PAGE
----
Last week I shared a post on Facebook that made me nervous. I didn’t want it to sound like a rant, but there was something going on in the writing community that was bothering me and I needed to get it off my chest. I’m not very big on sharing things publicly, but I care about this community and wanted to talk about how I felt. The post is here if you want to read it – BUT that is not the focus of my blog today.
What I want to talk about is all the positive things I find in the writing community and how it has helped me from the beginning. It’s my attempt to put something honest and kind back into a community that seems to have become combative and filled with vitriol.
When this blog was in its infancy I focused on sharing tales from my own journey. I got incredible feedback and felt like I wanted to do something positive for my readers. With this in mind, I reached out to successful authors and asked them to share advice and tales from their own paths to publication. This eventually grew into my W.O.W. series. – which would not have been possible if not for the generosity of other writers. When this all first started I was an unknown writer. Those seasoned authors could have easily blown off my emails, but instead they graciously answered my questions, offering up their own pieces of sage advice about the world of publishing. To this day, I’m still overwhelmed when an author agrees to an interview. I know how sacred their writing time is, yet they take a moment away from that to share their stories. For that I will always be infinitely grateful.
Since the beginning of my writing career I’ve discovered how kind writers can be to one another. After I finished my first manuscript, I took a trip to New York to attend a pitch event. On the first day we were divided into groups by category and genre. Of course, YA being the biggest. What started as a group of unknown writers all eyeing each other, and sizing one another up, turned into something much more incredible. We worked together, shared our pitches, and by the end of the event were rooting and cheering each other on. A group of 15 strangers linked together by a common goal. To this day one of those writers, Katie French, is still a close friend and important part of my writing sphere. This should be the core of our community – lifting each other up instead of tearing one another down.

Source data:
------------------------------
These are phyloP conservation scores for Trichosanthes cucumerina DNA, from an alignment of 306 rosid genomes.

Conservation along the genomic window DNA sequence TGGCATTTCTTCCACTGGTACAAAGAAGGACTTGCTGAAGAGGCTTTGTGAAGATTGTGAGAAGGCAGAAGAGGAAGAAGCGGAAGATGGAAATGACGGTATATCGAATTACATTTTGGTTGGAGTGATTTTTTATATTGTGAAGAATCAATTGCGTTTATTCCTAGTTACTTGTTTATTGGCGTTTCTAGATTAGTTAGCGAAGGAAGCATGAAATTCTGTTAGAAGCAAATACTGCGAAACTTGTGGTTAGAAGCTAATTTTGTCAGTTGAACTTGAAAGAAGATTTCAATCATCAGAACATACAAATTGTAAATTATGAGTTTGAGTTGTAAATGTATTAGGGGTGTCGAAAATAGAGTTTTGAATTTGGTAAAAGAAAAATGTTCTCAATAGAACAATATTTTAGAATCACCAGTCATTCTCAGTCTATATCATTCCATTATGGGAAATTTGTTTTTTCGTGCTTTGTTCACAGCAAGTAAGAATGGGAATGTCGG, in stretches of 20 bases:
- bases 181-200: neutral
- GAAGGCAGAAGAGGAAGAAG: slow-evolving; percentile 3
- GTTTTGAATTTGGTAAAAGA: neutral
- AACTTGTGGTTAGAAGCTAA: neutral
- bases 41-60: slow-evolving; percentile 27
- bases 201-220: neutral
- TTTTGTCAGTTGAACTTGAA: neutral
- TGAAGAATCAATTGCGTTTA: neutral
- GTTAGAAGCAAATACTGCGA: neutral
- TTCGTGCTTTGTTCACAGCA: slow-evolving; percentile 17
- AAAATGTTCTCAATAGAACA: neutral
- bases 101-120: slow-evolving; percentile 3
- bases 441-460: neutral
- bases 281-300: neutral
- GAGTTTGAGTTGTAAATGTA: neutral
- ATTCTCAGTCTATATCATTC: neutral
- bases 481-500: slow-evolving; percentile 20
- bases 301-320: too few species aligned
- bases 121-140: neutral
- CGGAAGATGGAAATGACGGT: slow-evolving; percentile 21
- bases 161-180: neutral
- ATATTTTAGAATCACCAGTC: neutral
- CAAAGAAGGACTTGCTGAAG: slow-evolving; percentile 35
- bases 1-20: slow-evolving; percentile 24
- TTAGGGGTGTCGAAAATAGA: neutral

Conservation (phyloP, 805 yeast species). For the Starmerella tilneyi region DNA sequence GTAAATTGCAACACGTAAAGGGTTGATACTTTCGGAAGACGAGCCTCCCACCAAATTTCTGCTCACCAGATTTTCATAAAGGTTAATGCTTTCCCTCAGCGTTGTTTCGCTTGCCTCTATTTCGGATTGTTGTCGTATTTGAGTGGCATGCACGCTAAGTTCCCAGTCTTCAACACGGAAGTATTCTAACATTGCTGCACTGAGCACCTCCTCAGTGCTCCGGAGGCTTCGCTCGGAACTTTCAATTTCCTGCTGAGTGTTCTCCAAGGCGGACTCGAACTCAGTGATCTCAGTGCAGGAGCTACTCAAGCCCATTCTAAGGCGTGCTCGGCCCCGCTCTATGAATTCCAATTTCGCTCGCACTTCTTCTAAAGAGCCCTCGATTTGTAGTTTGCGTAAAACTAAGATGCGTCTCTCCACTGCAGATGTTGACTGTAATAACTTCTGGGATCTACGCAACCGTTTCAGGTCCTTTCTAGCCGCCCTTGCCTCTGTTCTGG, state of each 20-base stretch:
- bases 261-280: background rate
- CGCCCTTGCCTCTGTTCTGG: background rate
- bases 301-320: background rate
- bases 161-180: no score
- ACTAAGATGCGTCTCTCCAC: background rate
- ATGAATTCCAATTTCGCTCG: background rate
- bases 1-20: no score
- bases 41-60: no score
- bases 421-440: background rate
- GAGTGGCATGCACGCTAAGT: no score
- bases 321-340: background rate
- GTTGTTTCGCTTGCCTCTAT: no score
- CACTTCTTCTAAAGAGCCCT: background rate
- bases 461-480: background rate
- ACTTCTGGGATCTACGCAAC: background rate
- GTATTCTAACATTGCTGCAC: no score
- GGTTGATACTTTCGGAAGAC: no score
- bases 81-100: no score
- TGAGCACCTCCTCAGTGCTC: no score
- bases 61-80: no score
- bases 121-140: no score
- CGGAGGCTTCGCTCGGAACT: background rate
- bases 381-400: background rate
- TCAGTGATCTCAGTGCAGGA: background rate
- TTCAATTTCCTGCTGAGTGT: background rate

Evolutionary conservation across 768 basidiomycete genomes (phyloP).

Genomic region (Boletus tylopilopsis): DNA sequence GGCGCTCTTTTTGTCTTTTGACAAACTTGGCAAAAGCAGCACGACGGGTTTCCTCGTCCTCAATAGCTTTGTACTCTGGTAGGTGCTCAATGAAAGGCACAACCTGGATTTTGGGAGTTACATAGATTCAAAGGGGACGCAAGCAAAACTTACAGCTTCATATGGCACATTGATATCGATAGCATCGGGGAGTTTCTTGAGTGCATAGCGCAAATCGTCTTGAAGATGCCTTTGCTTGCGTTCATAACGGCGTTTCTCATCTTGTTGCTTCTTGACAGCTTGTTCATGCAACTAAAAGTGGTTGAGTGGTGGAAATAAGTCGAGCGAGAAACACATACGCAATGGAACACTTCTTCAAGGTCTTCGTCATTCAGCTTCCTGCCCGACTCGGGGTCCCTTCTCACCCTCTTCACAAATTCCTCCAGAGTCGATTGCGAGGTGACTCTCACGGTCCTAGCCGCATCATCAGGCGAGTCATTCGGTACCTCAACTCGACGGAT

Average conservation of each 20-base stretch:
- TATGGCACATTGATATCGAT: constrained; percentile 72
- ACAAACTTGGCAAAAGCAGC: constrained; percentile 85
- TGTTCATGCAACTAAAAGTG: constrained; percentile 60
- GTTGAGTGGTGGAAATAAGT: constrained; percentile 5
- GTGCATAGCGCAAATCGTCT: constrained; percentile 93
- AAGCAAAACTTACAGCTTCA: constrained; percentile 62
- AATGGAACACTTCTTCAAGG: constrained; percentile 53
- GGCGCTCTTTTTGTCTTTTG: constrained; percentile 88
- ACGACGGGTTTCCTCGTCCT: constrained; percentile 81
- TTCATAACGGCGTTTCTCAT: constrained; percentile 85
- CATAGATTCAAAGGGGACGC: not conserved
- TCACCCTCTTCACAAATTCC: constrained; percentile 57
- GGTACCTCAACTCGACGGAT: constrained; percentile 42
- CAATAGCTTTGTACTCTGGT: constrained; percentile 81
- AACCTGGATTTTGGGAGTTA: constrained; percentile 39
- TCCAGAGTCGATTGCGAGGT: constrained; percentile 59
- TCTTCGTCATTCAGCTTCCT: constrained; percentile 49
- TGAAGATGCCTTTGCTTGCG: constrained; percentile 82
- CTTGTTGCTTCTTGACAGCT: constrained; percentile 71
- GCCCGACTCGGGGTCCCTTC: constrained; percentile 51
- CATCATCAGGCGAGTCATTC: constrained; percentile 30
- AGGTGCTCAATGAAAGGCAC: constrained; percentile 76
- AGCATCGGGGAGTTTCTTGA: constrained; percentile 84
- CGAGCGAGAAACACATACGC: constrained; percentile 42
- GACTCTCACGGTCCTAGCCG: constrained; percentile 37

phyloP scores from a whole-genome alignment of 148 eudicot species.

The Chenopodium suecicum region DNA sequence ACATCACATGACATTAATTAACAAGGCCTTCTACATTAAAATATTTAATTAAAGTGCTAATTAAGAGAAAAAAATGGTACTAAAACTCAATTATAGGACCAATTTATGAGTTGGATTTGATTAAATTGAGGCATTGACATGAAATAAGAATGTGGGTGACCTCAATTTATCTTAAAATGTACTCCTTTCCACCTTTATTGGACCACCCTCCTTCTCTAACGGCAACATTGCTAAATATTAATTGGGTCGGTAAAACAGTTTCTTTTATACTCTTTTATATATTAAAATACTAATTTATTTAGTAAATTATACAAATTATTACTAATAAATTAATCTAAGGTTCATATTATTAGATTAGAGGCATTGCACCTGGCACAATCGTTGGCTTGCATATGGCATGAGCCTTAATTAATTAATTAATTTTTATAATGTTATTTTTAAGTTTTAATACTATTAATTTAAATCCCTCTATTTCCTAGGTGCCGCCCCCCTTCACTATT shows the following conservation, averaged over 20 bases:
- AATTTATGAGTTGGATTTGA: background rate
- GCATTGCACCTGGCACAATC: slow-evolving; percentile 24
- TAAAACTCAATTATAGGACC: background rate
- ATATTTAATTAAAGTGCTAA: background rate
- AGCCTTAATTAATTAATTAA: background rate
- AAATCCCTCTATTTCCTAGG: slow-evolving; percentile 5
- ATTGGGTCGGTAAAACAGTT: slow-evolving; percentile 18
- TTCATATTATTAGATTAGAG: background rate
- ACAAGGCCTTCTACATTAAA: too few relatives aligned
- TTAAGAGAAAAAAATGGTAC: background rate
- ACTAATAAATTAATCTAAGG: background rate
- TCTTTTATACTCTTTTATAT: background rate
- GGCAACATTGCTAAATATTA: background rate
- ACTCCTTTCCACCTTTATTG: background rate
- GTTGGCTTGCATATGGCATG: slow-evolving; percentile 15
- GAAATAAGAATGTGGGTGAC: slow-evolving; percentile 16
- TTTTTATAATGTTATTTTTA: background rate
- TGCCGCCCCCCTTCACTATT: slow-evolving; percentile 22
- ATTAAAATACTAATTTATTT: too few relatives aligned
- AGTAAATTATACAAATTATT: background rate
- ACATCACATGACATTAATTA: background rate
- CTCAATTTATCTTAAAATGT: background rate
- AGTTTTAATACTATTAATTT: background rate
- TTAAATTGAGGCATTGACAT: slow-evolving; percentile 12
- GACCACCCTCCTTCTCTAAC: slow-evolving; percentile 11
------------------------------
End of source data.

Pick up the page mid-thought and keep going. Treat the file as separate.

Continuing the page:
If you need one other piece of evidence that points to how amazing this community is, let me share one last personal example. As many of you may know, I just finished a huge revision. I’m not going to lie, it was draining and during the process I cried (a lot). I’d been wracked with doubt and feeling down until I reached out to other writers who I knew had been through the same thing. Let me tell you those writers showed up for me in SPADES. Sharing their own struggles. Offering advice, cheering me on, and most importantly reminding me that this was only a step in the journey, not the end all be all. One day (hopefully) I’ll be able to thank each and every one of those people in a grand way (maybe in an acknowledgements page!!!), but until now they know privately just how much I love and appreciate them.
The grumbles on social media may get the biggest push on heightened days, but what remains constant for me in the writing community is the overwhelming number of people who are honest, kind, and incredibly giving of their time.
I’m not one to point out a problem and not offer a solution so here is my idea…
The next time you see someone going after an author I propose this-reach out to a writer you admire and let them know how much you love their work. Contact a beta or CP and tell them know how much you appreciate their time. Give a loving shout out to your writing group and tell them they are AMAZING! Perhaps as a community we can drown out the anger one smile and kind word at a time.